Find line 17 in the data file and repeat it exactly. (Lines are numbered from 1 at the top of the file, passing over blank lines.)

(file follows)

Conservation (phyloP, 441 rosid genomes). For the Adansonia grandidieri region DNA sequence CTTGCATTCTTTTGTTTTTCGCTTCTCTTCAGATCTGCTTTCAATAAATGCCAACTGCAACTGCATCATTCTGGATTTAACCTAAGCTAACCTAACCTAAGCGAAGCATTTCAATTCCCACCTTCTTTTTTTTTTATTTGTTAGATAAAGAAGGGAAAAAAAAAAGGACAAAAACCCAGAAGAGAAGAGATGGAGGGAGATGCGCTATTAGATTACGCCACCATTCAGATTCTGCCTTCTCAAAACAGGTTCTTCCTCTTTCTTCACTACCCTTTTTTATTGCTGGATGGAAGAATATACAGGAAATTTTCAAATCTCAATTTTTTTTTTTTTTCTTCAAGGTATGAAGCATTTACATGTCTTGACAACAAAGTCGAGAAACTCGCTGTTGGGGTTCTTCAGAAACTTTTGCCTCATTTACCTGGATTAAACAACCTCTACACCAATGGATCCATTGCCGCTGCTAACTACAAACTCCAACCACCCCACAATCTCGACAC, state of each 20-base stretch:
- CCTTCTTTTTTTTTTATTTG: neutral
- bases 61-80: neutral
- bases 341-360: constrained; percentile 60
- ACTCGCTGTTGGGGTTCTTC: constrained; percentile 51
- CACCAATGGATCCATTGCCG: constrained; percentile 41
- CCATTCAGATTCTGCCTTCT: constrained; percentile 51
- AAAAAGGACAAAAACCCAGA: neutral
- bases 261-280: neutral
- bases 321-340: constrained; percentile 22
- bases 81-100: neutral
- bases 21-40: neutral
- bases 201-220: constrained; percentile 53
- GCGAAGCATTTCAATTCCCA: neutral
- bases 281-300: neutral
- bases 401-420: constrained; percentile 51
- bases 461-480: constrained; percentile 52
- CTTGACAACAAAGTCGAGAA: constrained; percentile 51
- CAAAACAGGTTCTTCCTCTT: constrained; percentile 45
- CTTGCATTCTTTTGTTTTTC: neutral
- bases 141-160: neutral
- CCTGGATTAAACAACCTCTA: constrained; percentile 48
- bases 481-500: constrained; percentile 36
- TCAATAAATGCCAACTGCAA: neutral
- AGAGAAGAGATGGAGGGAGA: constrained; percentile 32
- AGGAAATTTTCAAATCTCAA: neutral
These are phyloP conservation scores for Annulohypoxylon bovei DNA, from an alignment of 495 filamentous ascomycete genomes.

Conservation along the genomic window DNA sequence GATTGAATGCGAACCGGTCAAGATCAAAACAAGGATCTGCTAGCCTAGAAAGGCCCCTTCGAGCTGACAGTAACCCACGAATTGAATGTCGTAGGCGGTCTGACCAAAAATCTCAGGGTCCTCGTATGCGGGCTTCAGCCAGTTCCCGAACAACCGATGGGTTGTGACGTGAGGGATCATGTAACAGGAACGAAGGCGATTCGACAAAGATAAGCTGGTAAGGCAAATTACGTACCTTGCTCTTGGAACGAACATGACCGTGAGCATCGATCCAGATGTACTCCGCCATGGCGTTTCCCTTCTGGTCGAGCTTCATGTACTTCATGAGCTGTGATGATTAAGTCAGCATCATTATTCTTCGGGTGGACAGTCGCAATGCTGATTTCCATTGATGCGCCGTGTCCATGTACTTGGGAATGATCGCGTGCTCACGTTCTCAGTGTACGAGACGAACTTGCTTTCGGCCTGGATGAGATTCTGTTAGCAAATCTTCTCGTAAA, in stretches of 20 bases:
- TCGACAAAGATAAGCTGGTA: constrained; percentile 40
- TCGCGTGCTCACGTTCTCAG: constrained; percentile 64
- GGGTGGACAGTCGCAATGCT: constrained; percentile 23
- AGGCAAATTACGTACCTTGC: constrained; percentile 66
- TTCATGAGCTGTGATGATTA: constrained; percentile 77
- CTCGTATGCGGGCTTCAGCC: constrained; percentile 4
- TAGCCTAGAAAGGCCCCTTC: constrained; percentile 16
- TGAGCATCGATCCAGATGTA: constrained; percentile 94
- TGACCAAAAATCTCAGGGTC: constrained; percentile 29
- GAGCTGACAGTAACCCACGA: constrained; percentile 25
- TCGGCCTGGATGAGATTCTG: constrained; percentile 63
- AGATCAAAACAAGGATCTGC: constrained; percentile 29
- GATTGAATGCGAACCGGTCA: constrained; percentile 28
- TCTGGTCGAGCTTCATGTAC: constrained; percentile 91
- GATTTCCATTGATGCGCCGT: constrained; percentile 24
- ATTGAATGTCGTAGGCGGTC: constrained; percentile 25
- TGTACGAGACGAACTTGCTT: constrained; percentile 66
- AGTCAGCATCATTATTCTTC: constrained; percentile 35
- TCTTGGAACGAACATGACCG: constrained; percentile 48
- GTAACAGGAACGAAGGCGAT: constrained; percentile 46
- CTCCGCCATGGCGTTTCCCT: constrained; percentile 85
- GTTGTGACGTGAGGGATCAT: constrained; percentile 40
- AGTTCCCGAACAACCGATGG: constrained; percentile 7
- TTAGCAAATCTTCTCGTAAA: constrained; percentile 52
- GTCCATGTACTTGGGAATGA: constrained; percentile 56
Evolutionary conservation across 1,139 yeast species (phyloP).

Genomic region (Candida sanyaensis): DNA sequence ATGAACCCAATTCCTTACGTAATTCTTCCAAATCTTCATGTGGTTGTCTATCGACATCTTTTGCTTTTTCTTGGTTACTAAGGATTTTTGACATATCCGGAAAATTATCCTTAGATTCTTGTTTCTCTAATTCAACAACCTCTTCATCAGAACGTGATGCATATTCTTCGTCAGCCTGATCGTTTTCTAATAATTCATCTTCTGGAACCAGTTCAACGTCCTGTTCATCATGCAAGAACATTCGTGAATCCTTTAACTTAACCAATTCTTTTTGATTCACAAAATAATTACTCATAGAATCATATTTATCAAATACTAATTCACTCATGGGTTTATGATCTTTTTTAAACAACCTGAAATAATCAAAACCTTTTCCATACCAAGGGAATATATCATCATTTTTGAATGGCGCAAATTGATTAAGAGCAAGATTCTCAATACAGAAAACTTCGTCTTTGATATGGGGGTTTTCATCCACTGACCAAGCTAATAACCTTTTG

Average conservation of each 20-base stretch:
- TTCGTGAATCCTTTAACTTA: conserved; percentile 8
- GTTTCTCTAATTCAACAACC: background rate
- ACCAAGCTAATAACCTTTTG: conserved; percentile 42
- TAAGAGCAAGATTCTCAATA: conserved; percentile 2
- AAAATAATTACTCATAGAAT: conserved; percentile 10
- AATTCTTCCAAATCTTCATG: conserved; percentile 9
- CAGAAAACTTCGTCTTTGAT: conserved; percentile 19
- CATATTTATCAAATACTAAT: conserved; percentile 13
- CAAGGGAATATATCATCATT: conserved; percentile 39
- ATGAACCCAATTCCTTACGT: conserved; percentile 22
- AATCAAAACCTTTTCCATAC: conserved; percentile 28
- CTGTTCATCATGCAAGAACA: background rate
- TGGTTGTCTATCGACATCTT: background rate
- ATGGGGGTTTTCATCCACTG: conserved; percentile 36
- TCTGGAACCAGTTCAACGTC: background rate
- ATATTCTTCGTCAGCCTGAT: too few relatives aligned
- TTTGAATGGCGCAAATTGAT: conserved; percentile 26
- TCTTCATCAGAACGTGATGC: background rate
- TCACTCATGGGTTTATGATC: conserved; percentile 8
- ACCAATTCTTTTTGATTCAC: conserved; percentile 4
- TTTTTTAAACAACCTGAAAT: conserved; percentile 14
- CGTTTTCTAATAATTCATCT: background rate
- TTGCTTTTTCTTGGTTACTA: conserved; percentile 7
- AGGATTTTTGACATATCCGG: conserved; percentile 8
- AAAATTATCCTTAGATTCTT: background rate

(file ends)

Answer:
- bases 461-480: constrained; percentile 52